Based on some of the shots those guys took at Brett Favre - including that late, low dive into Favre's legs by one Bobby McCray - I think a healthy fine or two might be in order. I can't imagine the league office will let it pass.
I'm not one for putting dresses on quarterbacks, but when punters get better protection than quarterbacks, the league is headed for trouble.
*********** Much to the NBA's relief, Steve Nash and Chris Paul edged out Tracy McGrady for starting guard spots on the West team in the NBA All-Star game. McGrady has appeared in only six games this season, and has basically been in exile, working out on his own, but since the NBA has prostituted itself (what a surprise!) by allowing fans to select the All-Star teams, he was in close contention for a spot. Alan Iverson, who has played in only 19 games this season, for some strange reason remains a fan favorite, and so he will start at guard for the East.
Charles Barkley has already suggested that Iverson should do the right thing and not show up for the game.
*********** NASCAR is struggling to stop the decline of its TV ratings, which are in free fall.
NASCAR and its millionaire drivers share a problem with other sports, which - in my opinion - were all a lot better when they were played by guys who loved the game, and would have played it for free.
In my judgment, the sport has become too sanitized. No more swearing. No more grabbing a tire iron and chasing after the SOB who cut you off and knocked you into the wall.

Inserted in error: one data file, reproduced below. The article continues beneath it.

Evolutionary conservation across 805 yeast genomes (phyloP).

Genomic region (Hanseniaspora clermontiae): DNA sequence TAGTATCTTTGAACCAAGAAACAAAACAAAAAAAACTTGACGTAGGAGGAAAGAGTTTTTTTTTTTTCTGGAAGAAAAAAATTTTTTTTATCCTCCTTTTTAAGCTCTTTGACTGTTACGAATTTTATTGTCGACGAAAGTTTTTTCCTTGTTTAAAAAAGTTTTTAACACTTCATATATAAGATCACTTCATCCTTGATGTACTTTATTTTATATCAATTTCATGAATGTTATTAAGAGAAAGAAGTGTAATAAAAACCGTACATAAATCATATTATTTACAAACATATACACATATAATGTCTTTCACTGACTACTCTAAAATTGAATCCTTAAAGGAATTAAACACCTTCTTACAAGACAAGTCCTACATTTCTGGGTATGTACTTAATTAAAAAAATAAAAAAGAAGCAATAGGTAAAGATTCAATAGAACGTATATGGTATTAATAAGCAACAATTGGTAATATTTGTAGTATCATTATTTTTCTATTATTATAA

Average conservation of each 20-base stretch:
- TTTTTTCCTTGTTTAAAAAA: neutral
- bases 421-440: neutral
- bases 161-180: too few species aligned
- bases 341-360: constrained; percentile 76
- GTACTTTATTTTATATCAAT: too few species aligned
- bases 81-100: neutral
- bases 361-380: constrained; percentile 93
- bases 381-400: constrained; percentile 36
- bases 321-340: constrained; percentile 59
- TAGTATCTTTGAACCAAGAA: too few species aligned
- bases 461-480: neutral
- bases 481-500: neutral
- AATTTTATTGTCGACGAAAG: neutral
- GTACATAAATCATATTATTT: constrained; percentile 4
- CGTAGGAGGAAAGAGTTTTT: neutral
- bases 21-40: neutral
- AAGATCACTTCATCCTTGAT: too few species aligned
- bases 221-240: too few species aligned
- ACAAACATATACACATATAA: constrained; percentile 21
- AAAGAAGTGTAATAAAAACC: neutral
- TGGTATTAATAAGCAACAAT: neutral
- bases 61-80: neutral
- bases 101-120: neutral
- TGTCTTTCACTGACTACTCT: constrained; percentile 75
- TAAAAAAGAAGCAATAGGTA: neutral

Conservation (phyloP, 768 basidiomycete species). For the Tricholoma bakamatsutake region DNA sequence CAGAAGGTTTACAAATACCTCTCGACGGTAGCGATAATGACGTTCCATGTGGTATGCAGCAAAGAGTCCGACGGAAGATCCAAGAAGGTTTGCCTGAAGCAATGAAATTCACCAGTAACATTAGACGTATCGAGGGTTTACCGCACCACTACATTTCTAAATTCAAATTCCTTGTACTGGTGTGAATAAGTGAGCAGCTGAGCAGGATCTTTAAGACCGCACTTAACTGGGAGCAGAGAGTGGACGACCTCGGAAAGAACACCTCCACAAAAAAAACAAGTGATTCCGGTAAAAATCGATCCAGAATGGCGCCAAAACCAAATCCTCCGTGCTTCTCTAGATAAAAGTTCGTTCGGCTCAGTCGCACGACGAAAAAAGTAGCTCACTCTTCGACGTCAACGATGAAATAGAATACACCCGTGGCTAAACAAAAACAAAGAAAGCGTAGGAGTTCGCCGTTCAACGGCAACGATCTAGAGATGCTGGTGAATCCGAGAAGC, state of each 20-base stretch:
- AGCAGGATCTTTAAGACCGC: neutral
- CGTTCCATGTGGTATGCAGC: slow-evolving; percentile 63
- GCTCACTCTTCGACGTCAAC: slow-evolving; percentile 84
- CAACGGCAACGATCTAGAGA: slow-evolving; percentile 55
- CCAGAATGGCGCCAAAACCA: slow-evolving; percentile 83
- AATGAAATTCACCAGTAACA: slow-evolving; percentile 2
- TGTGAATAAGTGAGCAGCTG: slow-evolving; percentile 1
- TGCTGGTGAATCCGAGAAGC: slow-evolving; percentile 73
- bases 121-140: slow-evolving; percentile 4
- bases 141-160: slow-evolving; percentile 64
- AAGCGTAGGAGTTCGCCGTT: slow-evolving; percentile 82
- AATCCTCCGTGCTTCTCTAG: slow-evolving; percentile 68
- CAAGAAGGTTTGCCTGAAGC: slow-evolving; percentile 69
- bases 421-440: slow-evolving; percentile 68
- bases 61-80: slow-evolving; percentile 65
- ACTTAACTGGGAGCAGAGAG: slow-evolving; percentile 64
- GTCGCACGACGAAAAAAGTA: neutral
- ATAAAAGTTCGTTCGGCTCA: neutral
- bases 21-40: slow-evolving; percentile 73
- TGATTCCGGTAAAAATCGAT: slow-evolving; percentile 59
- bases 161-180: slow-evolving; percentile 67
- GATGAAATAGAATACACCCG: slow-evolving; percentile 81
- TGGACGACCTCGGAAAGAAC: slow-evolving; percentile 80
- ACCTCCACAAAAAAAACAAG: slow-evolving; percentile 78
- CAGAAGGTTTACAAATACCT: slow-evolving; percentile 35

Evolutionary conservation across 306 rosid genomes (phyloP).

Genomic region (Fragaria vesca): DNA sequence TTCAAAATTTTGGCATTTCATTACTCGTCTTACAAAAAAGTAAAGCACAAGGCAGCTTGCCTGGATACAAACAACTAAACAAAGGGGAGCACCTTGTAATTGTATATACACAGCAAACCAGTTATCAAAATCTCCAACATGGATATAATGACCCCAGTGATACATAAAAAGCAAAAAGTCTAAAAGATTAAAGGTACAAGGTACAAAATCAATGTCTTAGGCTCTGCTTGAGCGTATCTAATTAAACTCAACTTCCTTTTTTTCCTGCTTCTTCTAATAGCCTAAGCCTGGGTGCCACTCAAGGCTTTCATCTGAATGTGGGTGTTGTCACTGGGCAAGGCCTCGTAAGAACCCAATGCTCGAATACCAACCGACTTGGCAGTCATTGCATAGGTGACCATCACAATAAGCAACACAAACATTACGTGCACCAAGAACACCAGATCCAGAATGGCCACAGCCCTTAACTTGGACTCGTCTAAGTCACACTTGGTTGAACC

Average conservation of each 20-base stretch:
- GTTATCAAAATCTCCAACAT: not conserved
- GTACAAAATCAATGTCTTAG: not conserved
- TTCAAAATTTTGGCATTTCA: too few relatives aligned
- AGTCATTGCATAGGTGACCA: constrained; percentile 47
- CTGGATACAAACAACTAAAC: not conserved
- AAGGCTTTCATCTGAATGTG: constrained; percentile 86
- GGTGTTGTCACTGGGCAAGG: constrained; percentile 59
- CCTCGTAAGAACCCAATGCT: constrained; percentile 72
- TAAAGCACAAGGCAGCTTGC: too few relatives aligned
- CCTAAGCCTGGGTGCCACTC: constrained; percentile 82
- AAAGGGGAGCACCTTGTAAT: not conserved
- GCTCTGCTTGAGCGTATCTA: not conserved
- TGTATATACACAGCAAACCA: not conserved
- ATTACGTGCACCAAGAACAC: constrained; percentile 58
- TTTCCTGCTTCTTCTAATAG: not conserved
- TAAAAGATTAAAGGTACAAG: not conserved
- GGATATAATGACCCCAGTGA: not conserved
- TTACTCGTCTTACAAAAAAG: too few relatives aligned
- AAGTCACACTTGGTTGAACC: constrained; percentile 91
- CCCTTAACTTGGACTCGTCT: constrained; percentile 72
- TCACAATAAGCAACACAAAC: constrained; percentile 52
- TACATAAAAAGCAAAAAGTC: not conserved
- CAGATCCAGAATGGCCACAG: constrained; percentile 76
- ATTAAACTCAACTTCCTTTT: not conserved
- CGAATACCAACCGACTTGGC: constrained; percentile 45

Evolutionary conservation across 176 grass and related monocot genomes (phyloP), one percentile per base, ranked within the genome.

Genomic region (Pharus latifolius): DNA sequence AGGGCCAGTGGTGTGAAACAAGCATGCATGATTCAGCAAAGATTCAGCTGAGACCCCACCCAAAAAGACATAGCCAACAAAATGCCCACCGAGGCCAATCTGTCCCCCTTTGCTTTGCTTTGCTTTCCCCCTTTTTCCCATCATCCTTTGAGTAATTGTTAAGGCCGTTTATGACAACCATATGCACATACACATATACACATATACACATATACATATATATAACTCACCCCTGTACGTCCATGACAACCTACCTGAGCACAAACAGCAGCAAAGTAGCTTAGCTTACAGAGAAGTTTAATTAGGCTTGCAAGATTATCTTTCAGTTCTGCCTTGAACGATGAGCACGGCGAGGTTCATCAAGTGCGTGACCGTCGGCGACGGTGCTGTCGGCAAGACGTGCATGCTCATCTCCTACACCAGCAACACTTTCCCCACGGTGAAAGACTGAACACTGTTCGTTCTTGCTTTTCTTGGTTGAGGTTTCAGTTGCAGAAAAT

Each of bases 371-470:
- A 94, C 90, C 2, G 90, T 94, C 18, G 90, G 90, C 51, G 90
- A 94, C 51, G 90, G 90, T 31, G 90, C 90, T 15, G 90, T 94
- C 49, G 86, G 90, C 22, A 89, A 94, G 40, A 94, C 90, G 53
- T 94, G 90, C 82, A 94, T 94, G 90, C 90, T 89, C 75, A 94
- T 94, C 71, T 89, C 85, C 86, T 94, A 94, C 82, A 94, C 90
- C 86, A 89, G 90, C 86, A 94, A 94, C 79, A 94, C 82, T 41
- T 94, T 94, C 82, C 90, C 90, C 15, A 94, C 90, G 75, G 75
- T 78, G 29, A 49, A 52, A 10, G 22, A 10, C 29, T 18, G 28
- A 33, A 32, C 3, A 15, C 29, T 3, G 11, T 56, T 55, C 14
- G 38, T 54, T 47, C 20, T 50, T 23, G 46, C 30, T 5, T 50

Probably more other sport I can think of, the players and the core of fans are disconnected. Good ole boys turn out for an afternoon of racing and wind up watching guys who look and talk like executives and can't say three words without getting a sponsor's name in there.
Now, I feel a sense of nostalgia for the good old days of auto racing, so as a favor to the folks at NASCAR (no charge to them, although I wouldn't mind seeing my "stones" logo on the hoods of a couple of cars), I offer a few suggestions...
Start with requiring guys ether to be born and raised in the South, or to spend at least four years driving on dirt tracks somewhere in North Carolina, South Carolina, Tennessee, Kentucky or Virginia.
Go back to racin' - in places like Rockingham and North Wilkesboro.
Require drivers with fancy, citified names to change them to names on an approved list, such as Junior, Buck, Cale, Dale, Ned, Sonny, Darrell, Rusty and - of course - Richard.
Finally - let 'em fight.
*********** The job by the broadcast crew doing the East-West game Saturday was easily the worst I've ever heard. They all thought they were draft experts, and kept ripping the plays. They were a generic voice named Bob Wischusen, former QB Brian Griese, and draft nerd Todd McShay, a Mel Kiper wannabe.
They couldn't just call the game. They had to take over. They had to become the show themselves. And they were harshly critical. They had to evaluate every player in NFL terms, which in the case of this collection of players generally meant telling us why they weren't going to make it. So who gives a crap? STFU and call the game.
How far has this once-great game fallen, from the days when it was played on the West Coast and every college senior coveted an invitation to play in it? It's played in Orlando now, but judging by all the empty seats, fans apparently haven't gotten to word and thought it was still being played in San Francisco. What a shame - proceeds from the game are supposed to go to Shriners' Hospitals, but without the TV rights, they probably didn't cover expenses.